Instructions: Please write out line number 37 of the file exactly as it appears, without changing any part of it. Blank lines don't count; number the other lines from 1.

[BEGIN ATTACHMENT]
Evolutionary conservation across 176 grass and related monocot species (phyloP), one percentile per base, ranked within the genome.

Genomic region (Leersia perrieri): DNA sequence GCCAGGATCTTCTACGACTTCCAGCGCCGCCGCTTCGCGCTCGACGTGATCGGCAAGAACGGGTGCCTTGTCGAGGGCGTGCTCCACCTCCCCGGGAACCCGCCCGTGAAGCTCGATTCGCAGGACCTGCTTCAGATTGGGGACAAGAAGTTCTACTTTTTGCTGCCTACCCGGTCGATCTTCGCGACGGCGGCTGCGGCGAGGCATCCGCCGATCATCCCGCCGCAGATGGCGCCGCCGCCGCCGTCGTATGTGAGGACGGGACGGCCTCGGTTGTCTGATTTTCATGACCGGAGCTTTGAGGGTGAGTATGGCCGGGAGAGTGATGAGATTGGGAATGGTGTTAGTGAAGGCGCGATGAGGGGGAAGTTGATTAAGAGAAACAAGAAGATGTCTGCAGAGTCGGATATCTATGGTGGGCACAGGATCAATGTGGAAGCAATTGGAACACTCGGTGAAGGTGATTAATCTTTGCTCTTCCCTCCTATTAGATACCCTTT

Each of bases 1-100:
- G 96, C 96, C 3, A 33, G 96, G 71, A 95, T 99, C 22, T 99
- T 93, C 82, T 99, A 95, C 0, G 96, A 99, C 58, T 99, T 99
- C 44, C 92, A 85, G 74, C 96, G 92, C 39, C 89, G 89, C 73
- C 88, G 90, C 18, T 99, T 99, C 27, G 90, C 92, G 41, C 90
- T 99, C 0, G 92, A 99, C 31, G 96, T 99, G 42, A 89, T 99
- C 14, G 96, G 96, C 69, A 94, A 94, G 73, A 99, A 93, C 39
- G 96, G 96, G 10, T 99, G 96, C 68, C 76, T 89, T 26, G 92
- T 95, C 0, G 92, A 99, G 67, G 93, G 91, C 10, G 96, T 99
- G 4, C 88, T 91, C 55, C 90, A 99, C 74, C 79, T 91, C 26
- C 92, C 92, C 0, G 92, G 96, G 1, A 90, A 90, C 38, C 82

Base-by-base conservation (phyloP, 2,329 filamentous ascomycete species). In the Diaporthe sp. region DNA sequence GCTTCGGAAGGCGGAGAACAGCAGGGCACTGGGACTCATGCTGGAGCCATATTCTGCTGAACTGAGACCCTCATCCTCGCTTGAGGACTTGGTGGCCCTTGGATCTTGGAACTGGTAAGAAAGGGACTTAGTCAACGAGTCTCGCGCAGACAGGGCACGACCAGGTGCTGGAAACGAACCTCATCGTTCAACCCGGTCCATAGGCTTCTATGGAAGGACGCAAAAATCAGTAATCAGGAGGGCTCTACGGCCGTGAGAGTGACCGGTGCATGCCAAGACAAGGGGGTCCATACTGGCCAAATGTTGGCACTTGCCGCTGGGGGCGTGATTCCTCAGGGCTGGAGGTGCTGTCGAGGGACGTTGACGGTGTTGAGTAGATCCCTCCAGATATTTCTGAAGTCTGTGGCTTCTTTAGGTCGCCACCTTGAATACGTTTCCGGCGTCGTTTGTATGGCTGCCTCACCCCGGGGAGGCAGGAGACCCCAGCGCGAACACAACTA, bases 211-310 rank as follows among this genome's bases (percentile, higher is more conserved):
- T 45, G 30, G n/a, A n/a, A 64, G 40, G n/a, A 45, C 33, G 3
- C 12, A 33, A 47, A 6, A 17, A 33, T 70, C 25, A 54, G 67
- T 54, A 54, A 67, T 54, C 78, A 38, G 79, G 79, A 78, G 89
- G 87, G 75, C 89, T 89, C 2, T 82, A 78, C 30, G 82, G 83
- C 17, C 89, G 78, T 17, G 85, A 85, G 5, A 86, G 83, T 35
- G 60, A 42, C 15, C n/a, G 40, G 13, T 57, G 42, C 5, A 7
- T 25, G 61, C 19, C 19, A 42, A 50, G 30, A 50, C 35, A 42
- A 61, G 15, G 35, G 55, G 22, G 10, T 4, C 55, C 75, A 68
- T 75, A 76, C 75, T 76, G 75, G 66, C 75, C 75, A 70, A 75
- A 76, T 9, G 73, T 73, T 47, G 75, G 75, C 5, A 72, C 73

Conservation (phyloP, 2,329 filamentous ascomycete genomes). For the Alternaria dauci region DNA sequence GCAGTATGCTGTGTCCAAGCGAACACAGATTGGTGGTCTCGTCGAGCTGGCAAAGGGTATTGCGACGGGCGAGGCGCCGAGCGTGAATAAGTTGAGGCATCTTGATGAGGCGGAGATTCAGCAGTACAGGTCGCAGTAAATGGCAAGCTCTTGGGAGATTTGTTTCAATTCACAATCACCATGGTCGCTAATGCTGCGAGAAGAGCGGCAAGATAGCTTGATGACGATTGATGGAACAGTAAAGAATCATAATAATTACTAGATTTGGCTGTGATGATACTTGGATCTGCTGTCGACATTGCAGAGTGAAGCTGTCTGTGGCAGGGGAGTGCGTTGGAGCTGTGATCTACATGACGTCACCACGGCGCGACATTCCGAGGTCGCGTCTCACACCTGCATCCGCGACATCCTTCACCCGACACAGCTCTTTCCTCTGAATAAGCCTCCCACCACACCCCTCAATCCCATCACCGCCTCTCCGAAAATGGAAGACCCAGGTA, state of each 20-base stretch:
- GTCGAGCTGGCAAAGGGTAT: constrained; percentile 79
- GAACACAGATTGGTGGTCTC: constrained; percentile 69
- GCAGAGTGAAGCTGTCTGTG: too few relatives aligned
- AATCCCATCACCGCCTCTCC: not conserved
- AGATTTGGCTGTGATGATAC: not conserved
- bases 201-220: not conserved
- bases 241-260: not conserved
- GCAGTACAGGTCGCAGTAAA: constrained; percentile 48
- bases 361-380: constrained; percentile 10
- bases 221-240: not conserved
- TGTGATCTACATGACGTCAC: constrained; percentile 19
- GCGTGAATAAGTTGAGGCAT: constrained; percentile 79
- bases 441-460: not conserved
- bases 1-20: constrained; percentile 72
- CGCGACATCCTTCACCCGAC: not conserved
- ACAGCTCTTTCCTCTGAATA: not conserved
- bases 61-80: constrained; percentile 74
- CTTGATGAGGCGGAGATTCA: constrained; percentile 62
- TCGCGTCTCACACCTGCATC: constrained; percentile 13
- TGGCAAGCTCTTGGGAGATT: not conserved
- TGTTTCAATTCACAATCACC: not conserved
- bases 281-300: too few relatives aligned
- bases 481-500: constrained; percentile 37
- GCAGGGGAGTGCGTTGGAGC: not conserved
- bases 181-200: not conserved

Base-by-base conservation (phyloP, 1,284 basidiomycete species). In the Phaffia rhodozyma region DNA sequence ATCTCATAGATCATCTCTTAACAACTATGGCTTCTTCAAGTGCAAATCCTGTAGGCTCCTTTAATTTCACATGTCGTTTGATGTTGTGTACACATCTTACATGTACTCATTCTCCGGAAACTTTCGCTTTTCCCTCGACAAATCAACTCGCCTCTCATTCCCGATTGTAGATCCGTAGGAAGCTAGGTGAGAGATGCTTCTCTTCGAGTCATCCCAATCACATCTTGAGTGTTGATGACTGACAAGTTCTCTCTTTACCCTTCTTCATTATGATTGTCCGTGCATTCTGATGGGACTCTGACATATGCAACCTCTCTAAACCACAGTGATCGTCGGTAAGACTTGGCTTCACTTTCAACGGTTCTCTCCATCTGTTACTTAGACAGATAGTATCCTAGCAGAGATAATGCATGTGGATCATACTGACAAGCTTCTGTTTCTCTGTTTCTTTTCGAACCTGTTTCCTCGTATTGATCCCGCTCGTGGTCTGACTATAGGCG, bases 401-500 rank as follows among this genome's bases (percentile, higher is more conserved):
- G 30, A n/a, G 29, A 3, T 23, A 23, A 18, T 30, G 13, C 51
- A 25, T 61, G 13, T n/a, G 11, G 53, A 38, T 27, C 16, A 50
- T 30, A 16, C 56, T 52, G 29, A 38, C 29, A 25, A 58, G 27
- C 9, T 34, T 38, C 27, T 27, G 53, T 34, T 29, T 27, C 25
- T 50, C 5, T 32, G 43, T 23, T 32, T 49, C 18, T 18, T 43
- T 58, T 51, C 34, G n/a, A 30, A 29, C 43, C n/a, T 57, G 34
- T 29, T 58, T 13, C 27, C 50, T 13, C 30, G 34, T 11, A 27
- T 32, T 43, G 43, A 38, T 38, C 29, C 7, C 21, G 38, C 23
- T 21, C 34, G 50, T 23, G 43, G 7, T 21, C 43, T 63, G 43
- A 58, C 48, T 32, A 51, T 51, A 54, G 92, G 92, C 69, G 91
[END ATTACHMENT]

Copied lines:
- GCGTGAATAAGTTGAGGCAT: constrained; percentile 79